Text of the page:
A cross sectional study of non-medical use of prescription opioids and suicidal behaviors among adolescents

Nate Wright, Marizen R. Ramirez

Research output: Contribution to journalArticlepeer-review

Abstract

Background: Non-medical use of prescription opioids (NMUPO), defined as taking an opioid in a manner or dose other than prescribed, taking someone else’s, or for the feelings that it produces, has been reported by 5 to 20% of adolescents, and is associated with a two fold increase in suicidal behaviors among adolescents. Adolescents with long-term health problems (LTHP) have poorer mental health and may seek NMUPO for pain relief that is not obtained through standard care. For this study, we measured the association between NMUPO and suicidal behaviors, and further assessed effect modification by LTHP hypothesizing the association between NMUPO and suicidal behaviors was stronger for adolescents with LTHP. Findings: For students with LTHP, 13.5% reported suicide ideation, while 8.0% of students without LTHP reported suicide ideation. For suicide attempt, 4.4% of students with LTHP reported a suicide attempt, while 2.1% of students without LTHP reported a suicide attempt. The proportion of students who reported suicide ideation and attempts increased with higher occasions of NMUPO. Adjusted logistic regression models found increased odds of suicide ideation (OR (95% CI): 1–5 occasions: 2.3 (2.0–2.6); > 6 occasions: 2.7 (2.2–3.8)) and suicide attempts (OR (95% CI): 1–5 occasions: 3.2 (2.7–3.7); > 6 occasions: 4.1 (3.1–5.3)) for students who reported NMUPO. An interaction term for NMUPO and LTHP was then added to the models. Effect modification was not present on the multiplicative scale. On the additive scale, evidence of effect modification was observed: higher risk was indicated for students with LTHP versus no LTHP for both suicide ideation (Predicted risk (95%CI): > 6 occasions NMUPO, LTHP: 0.24 (0.18–0.29); No LTHP: 0.16 (0.13–0.18)) and attempt (Predicted risk (95%CI): 1–5 occasions NMUPO, LTHP: 0.08 (0.07–0.10); No LTHP: 0.05 (0.05–0.06); > 6 occasions NMUPO, LTHP: 0.11 (0.07–0.15); No LTHP: 0.06 (0.05–0.08)). Conclusions: The results affirmed that NMUPO is associated with suicidal behaviors among adolescents. A pattern also emerged of higher risk of suicidal behaviors for those with LTHP who reported NMUPO. Areas of further inquiry should explore chronic medical or pain conditions as possible modifying pathways that could exacerbate the effects of NMUPO on suicidal behaviors specific to an adolescent population.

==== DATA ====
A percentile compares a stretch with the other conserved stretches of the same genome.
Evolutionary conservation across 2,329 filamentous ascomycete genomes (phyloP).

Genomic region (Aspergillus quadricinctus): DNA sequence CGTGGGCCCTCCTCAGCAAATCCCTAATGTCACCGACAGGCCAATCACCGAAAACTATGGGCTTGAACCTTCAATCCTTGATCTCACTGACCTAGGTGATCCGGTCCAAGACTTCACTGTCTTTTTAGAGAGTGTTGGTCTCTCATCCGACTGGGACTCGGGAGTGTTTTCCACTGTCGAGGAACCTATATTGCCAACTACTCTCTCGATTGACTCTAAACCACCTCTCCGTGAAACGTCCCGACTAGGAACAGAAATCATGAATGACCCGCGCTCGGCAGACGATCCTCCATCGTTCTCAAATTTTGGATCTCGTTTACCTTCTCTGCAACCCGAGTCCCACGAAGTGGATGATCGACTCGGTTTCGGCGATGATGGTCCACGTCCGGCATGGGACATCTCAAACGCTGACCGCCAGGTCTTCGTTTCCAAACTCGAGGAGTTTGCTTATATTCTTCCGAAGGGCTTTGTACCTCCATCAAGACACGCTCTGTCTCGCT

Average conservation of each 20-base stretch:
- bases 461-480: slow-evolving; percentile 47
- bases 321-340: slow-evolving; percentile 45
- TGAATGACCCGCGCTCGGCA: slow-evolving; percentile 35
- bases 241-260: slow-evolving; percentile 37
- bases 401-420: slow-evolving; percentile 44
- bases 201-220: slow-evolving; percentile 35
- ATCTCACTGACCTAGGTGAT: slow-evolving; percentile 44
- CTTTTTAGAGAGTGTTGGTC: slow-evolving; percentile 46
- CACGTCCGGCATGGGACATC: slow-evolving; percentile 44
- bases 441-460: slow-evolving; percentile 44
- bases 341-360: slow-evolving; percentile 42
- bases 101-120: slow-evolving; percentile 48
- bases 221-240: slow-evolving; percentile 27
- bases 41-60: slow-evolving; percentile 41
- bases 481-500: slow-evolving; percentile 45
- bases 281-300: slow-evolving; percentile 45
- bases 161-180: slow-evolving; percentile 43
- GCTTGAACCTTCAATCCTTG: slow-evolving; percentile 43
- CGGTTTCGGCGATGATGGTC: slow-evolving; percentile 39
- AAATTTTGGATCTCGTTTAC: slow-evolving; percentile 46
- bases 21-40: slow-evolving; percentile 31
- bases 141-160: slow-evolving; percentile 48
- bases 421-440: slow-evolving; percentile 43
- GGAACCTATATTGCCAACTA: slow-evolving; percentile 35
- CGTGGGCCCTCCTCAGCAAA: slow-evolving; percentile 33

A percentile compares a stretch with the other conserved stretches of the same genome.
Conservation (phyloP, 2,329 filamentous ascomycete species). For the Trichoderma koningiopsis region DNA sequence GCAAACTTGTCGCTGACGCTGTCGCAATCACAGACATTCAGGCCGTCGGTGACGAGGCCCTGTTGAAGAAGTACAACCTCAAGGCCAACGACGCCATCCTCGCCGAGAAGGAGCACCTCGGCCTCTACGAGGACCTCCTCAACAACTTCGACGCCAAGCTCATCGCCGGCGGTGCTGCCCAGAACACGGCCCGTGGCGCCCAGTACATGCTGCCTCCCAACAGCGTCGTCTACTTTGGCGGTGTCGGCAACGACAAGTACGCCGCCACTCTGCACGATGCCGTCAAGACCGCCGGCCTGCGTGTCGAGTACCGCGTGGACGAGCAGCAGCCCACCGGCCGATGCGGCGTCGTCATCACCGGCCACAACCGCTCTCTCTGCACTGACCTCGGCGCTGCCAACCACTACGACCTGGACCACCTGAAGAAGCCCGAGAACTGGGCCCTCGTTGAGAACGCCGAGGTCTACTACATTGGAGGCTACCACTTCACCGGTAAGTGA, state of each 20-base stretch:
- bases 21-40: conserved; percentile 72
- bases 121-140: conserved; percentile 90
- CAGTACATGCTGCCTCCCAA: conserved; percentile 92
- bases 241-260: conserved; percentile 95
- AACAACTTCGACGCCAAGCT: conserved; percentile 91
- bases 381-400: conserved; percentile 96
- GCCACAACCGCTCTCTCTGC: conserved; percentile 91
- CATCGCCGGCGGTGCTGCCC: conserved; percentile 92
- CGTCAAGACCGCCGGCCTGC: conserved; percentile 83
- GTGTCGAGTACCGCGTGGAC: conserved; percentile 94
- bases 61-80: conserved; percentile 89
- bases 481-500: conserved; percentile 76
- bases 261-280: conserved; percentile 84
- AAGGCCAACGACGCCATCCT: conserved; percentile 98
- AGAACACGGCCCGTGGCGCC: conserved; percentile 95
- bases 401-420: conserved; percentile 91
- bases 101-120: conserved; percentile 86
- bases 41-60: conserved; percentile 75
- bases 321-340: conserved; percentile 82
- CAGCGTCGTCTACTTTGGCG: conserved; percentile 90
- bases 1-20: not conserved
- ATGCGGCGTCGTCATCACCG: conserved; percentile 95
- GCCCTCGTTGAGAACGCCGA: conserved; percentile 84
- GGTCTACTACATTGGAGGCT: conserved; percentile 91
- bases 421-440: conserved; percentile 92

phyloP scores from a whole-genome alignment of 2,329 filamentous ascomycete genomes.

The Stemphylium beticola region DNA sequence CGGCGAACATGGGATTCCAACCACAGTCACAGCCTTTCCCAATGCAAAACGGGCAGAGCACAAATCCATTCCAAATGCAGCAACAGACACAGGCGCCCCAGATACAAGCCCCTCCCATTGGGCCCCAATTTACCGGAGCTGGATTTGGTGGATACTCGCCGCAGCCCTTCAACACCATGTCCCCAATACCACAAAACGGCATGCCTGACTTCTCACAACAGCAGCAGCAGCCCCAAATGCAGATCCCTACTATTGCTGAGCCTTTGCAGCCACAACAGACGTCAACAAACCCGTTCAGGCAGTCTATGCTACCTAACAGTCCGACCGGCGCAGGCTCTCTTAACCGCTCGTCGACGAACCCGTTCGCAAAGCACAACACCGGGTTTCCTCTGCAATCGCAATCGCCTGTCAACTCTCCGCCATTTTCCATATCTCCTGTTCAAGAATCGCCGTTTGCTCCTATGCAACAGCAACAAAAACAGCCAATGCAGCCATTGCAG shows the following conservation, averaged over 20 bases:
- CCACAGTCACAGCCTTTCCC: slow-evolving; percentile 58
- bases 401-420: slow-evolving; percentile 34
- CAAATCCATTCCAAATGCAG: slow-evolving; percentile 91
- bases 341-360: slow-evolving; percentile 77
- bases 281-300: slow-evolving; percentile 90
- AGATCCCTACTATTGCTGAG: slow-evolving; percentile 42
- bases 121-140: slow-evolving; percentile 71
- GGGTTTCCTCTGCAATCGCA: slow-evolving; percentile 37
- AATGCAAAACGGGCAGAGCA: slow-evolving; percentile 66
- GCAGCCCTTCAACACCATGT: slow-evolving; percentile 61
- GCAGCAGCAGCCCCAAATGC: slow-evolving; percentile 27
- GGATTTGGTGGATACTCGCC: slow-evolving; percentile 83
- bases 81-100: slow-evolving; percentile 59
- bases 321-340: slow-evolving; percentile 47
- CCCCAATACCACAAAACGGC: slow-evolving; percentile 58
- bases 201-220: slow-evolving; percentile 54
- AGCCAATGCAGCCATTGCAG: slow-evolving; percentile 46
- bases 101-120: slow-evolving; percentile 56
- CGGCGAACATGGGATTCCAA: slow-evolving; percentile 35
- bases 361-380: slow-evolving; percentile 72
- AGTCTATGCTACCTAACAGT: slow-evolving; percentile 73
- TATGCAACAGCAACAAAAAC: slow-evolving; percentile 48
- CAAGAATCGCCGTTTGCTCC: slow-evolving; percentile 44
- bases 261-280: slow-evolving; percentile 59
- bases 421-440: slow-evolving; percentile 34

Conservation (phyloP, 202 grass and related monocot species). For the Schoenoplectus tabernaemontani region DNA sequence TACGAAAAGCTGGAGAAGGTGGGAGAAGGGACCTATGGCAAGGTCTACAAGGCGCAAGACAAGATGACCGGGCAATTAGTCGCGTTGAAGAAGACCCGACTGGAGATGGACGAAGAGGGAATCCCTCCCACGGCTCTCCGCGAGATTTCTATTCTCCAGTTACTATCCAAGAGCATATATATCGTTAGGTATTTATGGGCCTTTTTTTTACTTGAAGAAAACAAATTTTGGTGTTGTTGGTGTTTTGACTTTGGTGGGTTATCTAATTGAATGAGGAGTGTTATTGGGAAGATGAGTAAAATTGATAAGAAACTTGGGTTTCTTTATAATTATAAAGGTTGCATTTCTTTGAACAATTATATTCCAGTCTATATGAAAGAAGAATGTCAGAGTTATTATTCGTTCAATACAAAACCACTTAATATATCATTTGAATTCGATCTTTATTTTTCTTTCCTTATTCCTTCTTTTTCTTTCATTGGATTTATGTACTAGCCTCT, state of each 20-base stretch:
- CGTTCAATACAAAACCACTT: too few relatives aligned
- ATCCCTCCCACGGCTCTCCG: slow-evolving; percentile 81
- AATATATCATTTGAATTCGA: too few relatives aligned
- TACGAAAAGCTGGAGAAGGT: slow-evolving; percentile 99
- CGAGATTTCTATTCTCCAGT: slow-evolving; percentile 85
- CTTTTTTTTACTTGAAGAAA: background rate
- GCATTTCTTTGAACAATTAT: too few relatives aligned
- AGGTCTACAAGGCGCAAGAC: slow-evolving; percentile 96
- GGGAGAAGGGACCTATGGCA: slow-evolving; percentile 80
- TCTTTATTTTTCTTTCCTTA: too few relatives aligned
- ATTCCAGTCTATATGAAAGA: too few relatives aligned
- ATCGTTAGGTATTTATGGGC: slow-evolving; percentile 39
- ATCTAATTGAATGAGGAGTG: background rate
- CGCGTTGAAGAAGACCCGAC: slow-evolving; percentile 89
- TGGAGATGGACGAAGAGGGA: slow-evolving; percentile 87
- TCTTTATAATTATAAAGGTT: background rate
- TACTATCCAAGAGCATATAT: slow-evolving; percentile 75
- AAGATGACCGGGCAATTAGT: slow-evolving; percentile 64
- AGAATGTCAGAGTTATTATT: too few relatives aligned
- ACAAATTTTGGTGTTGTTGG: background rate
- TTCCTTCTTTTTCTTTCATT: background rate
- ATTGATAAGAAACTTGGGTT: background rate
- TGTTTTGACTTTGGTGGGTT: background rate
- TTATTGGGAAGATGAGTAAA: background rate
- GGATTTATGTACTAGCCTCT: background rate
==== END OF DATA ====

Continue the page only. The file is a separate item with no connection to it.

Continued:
Original languageEnglish (US)
Article number36
JournalInjury Epidemiology
Volume8
Issue number1
DOIs
StatePublished - Jul 19 2021

Bibliographical note

Funding Information:
Funding for this research was provided by the U.S. Department of Health and Human Services, Centers for Disease Control and Prevention, National Institute for Occupational Safety and Health (award number T42OH008434) to the Midwest Center for Occupational Health and Safety at the University of Minnesota School of Public Health as part of the Education and Research Centers funding.

Publisher Copyright:
© 2021, The Author(s).

Keywords

  • Adolescent
  • Analgesics, opioid
  • Pain
  • Suicidal ideation
  • Suicide, attempted

PubMed: MeSH publication types

  • Journal Article

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